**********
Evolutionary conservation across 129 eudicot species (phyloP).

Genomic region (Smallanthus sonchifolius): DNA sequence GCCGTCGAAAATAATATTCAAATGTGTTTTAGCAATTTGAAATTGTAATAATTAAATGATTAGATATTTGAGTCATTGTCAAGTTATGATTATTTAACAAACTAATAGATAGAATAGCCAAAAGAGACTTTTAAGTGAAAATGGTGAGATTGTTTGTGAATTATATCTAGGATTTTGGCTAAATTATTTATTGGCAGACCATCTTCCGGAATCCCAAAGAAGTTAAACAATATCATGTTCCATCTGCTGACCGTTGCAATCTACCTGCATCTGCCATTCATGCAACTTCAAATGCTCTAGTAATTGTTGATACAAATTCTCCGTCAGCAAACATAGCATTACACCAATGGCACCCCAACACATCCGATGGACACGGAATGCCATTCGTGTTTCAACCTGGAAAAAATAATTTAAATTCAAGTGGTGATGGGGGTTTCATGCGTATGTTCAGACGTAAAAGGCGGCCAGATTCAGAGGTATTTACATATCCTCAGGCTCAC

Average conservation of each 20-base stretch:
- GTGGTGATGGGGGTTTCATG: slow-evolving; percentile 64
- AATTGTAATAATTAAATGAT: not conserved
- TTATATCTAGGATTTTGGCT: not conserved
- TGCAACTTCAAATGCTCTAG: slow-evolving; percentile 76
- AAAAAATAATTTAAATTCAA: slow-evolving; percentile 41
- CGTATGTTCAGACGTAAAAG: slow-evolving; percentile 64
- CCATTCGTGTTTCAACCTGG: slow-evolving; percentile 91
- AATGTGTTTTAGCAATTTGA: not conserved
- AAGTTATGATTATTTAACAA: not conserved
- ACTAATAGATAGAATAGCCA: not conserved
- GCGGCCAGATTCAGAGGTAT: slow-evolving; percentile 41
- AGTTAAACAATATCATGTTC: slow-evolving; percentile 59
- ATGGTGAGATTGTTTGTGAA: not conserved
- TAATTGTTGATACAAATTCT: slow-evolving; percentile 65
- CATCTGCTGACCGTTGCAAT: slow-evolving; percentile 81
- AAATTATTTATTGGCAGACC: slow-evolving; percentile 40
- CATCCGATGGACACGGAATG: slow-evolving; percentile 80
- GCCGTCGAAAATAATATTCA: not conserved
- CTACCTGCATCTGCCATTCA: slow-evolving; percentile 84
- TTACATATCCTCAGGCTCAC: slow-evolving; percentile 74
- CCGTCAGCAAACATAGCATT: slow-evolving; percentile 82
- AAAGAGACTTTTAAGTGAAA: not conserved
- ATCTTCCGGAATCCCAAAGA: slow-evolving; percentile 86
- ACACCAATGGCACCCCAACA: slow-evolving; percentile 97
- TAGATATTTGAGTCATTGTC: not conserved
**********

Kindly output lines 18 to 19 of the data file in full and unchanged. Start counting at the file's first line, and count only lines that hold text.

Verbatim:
- CATCTGCTGACCGTTGCAAT: slow-evolving; percentile 81
- AAATTATTTATTGGCAGACC: slow-evolving; percentile 40